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The old man who said Hello

Today morning I was stopped mid stride on my way to catch a cab by an elderly gentleman. He noticed me walking in his general direction and stopped, while aligning himself to talk to me. (This is a characteristic I have observed in many aged people - they are no longer sure of distances and calculations, and they take time in processing environmental information. Hence they take their time and then act upon the information - thus reducing error. Quite laudable I think. Its better to be careful about where you step and what you say rather than make mistakes which can cause embarrassment in your late life)

So he saw me walking towards the taxi stand while he came from the opposite direction, towards a house. He stopped and using his finger counted approximately how long I would take to reach him and be close enough for a smile (three strides) and prepared himself - facing my direction, hand slightly outstretched. Initially I thought he was a neighbour of mine (frankly, unknown people almost look the same) - and I smiled back. At which he started talking. He mistook me for a college student he had met who wanted tuitions in English and some other languages. On telling him I wasnt the person he was looking for, he went ahead and invited me over to learn conversational English or French anyway. The only thing that fazed him was the fact that I was not a college student. Perhaps at that age anyone of a certain age looks 'young' and the same age (like all 5-12yr olds for me) - office clothes notwithstanding.

I was already late and politely refusing his offer I hurried into the only empty cab. But I was left wondering about that old, nice man - with little snatches of white beard on his chin where he could not shave properly, nails unevenly cut, the peering look through his glasses and the uncertain habit of raising his hand to his face as he tried to hide his discomfiture and confusion. He looked like any gentleman born in the British era of India and aged with History - well dressed, thin, frail. He seemed clothed well enough. Yet the board of "Tuitions" for English/ French on one window of a large Bungalow-house (albeit in an expensive area of town) left me wondering what it was that really drove this man to find students? Does he miss his teaching classes? Does he need money? His offer was plain and simple - 'come over any evening, I'm always home in evenings. I teach conversational French and English - you can polish them up for your requirements.' And somewhere in the back of my mind I thought - there was no degree, no guarantee of his pronunciation. English is all very good, but French? Then I wonder - how does this man of 70+ years of age know (and remember) his French? How will he with his fading eyesight teach anyone?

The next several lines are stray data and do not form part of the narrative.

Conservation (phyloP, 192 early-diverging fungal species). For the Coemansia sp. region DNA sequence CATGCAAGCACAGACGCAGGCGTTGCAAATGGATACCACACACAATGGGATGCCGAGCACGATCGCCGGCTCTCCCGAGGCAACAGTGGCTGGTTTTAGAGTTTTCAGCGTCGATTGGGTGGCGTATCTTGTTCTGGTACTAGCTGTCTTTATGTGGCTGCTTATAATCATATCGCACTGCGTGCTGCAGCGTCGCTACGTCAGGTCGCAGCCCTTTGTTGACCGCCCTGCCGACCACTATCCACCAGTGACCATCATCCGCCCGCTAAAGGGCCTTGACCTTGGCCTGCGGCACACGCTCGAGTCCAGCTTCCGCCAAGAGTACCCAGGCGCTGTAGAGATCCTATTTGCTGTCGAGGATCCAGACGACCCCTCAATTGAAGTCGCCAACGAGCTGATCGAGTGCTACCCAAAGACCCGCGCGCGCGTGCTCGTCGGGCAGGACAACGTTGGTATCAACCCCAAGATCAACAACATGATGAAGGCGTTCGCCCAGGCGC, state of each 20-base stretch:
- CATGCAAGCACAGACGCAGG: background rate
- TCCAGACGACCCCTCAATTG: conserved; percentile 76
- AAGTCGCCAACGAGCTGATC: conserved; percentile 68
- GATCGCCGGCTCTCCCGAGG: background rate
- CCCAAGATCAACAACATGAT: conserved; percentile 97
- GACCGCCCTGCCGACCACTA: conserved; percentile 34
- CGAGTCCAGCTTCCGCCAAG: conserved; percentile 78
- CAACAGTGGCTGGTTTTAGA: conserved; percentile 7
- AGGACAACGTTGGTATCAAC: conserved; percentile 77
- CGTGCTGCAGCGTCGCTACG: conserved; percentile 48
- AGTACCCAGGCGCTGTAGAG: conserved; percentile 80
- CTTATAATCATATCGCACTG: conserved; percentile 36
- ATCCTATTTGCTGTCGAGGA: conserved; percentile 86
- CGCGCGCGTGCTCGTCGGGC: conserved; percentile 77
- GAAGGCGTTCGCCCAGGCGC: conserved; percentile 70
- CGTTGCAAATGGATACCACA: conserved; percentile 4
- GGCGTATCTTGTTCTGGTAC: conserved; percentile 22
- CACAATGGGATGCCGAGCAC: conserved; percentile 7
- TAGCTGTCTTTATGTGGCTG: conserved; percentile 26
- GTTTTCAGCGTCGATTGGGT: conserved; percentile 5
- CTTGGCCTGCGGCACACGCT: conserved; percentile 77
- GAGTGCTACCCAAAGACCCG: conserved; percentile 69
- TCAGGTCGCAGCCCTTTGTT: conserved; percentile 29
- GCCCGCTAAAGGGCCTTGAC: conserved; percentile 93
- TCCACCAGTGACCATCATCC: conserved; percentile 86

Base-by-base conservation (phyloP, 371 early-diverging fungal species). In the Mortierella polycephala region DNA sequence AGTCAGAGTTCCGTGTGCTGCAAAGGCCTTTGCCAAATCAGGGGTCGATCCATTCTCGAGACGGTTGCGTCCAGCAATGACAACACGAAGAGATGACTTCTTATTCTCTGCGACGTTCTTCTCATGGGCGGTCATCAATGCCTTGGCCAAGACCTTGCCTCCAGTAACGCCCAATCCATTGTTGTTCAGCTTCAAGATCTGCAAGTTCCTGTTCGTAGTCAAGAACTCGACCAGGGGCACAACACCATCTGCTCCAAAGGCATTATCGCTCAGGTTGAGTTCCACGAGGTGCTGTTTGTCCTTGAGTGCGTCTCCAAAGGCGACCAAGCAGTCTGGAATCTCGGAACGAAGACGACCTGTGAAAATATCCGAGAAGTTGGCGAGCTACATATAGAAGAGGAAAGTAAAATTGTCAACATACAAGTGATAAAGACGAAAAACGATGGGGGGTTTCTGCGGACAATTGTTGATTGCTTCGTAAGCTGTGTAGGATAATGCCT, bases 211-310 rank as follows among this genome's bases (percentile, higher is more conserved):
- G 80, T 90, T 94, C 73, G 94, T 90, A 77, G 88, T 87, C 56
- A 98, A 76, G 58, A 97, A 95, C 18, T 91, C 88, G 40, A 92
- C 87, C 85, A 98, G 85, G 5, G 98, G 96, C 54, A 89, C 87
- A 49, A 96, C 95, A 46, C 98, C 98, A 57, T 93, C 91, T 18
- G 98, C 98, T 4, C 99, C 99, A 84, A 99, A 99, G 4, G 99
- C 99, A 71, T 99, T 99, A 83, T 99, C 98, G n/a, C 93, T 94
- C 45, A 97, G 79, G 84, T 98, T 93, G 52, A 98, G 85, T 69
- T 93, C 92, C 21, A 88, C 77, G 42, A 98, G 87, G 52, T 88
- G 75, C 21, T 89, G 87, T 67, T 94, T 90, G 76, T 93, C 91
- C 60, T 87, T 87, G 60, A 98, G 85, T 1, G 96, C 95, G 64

Then I feel a little ashamed of myself. Because I dont know - and Im making assumptions. A nice man he is, perhaps a good teacher too? He may have his brood of students - and wants more. But I'm left wondering why a nice old man would hunt for students off his neighbourhood in his retirement years. And then it strikes me why I will not go to meet him, to see his tuition centre, to find out. I don't want to know the answer. I dont want to register for French with him when I dont need it, just to help him. I don't want to listen to his stories two times a week just because he needs companionship. I reason he will find his group of students - there are bound to be people with genuine requirements in such a well populated place.

And I feel a little bad about myself - but then I look at my phone and at the latest email - and forget about him.

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Comments

( 6 comments — Leave a comment )
rexzilla
29th Oct, 2008 14:18 (UTC)
Lovely post ^^
I think he rather wants the company of people, than for any monetary benefit (if he's living in an expensive part of town, perhaps he's with his family who have no time for him).

And well, to the last part- this is something we all do- filter out what to us is just background noise.
sashdude
29th Oct, 2008 14:27 (UTC)
this is one of those posts
that are so nice, commenting on them would ruin it. so ^______^
ext_131048
31st Oct, 2008 04:46 (UTC)
It's probably been a while since your mommy warned you, but here's a refresher: don't take candy from strangers!

Was he conversing in Hindi?
dippyblogs
31st Oct, 2008 04:47 (UTC)
Nope. He was talking in English - I guess thats what you expect from an English teacher.
kaddu10
5th Nov, 2008 06:43 (UTC)
things which leave us ...
..well, thinking.

but yes, no point making assumptions, but the decision to join or not join should not depend on hows and why.. if u are looking for something then may be. ( like, presently i m thinking that this old man wd be so much better then my french teacher here at AMA who spoiled my money, countless mornings and mood! )
:-?

kaddu10
5th Nov, 2008 06:45 (UTC)
Re: things which leave us ...
on the same ( language etc )

see this - http://xkcd.com/191/
he he , u think the creator is indian ? Lojban sounds like " Lo Jaban " ..

( 6 comments — Leave a comment )

About Me


Regurgitations of my mind. Specific, Vague, Memorable, Forgettable, Thoughtless, In-depth.

More variegated than your dreams or colours off a crystal. More than I can pen down. What I can, you can read.


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